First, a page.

The Debt Trap

The Financial System Is Not Immune To The Laws Of Physics

Most/all of the physics that is taught in schools has to do with the physics of closed/isolated systems. In the universe, however, the very predominant situation seems to be open systems, which include flows of energy.
For example, the economy indirectly gets flows of energy from the sun, through the food we eat. It also gets flows of energy from all of the fossil fuels we use, and the burned biomass we use. The way that our species seems to have differentiated itself from animals is by learning the controlled use of burning biomass, over 1,000,000 years ago, while still pre-humans. With the controlled use of burned biomass, pre-humans could use fire to cook some of their food, and to burn down forests, when doing so would increase food supply. Fire also increased the range where pre-humans could live. With fire, humans could evolves in a different way than other primates, with smaller teeth and jaws, smaller gut, and a bigger brain.
Anyhow, getting back to the physics, when there are flows of energy in an open system, the physics of the system demands that these flows be “dissipated” in some way or other.
One way is by creating “growing things.” These things grow only temporarily, as long as the flows are adequate to maintain the structures that are being built. These things include inanimate things, like hurricanes, as well as what we think of as living things. The fact that some small atoms eventually were succeeded by larger atoms seems to be the very long term result of energy flows. The fact that life could form, first as small structures, and then as larger more complex structures, is the result of energy flows. The fact that ecosystems can form is the result of energy flows.
A second way the energy is dissipated is by adding complexity. Little businesses join together to become bigger international businesses, for example, and international trade flourishes. The skills individual workers learn become more and more differentiated. Governments grow in size, and promise ever-more services to their citizens, such as retirement benefits, health coverage, and unemployment benefits. International governmental agencies flourish. More and more information becomes available. The highest level of this information is competitive prices and wages that can be afforded by companies, given the overall balance of the system.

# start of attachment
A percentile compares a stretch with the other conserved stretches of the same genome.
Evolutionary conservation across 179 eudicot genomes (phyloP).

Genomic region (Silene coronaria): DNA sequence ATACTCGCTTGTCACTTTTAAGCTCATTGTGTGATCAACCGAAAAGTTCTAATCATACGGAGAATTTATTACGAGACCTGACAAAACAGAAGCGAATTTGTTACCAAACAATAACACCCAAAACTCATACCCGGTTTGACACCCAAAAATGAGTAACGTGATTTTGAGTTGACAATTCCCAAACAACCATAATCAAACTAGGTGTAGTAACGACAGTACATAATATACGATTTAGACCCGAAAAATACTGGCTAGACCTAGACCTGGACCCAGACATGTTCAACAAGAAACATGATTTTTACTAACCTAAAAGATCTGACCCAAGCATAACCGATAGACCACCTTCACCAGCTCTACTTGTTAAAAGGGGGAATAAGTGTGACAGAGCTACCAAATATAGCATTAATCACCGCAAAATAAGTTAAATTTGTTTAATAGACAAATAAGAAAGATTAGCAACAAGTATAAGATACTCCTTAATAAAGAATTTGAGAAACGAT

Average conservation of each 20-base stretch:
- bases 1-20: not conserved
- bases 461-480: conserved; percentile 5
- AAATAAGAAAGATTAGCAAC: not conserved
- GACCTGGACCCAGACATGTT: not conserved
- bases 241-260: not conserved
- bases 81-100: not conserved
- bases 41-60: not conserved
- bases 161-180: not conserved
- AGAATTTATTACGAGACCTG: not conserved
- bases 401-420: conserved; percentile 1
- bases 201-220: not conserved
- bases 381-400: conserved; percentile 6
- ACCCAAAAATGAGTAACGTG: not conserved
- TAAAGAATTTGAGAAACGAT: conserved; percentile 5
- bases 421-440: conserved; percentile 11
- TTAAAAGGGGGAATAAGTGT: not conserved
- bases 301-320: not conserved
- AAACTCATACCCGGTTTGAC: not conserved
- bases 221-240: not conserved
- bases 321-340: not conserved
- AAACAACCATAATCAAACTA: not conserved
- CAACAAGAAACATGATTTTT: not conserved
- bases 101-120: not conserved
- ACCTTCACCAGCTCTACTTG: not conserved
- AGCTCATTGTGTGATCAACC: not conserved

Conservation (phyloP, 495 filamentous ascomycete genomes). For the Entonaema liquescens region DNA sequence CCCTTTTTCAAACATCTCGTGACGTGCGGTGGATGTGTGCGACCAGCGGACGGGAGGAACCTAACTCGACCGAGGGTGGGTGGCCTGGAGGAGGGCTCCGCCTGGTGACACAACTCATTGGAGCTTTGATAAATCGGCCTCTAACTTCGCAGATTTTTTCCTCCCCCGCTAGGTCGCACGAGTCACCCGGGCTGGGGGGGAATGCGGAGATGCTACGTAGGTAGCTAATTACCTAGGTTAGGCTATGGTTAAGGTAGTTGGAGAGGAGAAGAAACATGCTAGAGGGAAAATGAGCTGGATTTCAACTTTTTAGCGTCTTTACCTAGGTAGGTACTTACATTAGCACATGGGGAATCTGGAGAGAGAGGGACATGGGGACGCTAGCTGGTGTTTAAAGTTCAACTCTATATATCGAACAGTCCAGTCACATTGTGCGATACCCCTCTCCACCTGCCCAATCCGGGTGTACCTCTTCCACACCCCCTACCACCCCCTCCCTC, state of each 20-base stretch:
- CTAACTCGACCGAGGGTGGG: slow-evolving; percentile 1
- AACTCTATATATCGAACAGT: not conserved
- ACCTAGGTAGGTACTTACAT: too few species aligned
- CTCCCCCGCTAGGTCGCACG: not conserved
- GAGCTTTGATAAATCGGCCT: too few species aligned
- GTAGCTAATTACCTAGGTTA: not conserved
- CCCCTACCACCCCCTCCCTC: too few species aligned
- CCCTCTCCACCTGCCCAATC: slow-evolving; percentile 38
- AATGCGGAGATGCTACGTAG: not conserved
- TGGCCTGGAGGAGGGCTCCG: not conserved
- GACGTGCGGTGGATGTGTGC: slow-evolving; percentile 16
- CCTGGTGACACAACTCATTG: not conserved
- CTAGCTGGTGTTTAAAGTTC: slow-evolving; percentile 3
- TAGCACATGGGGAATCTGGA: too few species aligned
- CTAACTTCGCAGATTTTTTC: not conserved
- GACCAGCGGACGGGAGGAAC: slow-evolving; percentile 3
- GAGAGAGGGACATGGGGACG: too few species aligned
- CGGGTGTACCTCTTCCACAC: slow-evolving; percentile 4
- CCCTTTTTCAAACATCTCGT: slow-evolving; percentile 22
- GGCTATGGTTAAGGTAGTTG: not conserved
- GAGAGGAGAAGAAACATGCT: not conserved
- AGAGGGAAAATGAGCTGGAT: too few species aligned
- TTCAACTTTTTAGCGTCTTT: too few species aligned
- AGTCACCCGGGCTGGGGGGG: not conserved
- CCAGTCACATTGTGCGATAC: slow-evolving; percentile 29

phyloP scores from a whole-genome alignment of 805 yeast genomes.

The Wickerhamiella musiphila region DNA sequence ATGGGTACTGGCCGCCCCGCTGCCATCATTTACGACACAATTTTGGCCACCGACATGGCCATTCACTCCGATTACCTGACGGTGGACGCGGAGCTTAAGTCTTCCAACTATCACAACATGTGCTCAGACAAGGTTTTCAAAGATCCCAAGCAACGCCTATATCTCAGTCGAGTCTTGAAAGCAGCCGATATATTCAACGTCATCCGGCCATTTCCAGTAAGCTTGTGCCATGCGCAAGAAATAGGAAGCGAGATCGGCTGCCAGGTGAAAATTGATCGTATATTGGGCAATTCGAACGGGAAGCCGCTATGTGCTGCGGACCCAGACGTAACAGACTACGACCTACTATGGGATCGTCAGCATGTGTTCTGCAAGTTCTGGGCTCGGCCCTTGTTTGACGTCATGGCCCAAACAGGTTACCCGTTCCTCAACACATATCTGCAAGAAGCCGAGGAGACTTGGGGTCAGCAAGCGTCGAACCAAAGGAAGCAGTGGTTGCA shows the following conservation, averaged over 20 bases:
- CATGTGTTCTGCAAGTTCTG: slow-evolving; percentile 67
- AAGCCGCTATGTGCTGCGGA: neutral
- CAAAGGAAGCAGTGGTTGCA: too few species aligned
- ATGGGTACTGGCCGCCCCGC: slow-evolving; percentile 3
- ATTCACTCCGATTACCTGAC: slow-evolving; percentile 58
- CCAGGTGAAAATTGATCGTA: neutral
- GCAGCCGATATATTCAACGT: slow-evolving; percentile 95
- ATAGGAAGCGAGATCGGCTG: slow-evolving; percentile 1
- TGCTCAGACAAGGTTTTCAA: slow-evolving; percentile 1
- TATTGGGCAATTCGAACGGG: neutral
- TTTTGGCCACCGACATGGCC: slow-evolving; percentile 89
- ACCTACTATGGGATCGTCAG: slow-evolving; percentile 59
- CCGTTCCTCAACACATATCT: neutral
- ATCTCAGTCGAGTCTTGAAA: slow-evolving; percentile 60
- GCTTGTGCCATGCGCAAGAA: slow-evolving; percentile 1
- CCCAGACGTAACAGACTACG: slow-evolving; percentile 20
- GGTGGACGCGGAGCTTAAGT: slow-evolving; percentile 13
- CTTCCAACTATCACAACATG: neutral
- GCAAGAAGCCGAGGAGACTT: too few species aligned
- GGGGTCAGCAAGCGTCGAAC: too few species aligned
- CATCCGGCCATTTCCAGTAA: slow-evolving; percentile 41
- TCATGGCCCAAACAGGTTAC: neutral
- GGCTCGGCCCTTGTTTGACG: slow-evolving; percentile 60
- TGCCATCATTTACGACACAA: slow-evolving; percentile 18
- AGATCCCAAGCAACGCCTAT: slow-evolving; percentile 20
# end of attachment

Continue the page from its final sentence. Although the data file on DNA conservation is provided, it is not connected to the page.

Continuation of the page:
The thing that is important about added complexity is that the process is not reversible if energy flows should decrease. The “dissipative structures” formed in this way have a tendency to collapse, if energy flows become inadequate.
Of course, the dissipative structures can come to an end for other reasons as well. For example, we know that humans die for reasons other than starving to death. In fact, all dissipative structures have a finite lifetime, even ecosystems. They tend to burn, for example.
But the key point here is that, on a finite planet, growth cannot last forever. 

Less Energy, Less Demand

As growth dissipates, those running the system try to compensate by pulling future demand into the present using debt.
And for clarity's sake, as far as I am concerned, debt funding and equity funding are essentially equivalent, except for the ownership aspect. (I consider them both debt-like.) They both provide time-shifting capability. They both provide capital now, with a promise for something down the line -- as do many other kinds of promises, such as Social Security.

The Debt Trap

If the economy’s growth is fast enough, the currency can simply act to facilitate barter (in other words, trading of goods without time-shifting) to make certain that the Goods and Services being produced can go to pay the Resource Providers in Box 1:
The problem comes when economic growth slows.
The workarounds typically involve added complexity, with the use of more capital goods and skilled labor. In this case, there needs to be a lot of time-shifting, provided by debt-like devices. The time-shifting devices could be sales of stocks, or bonds, or unfunded government promises.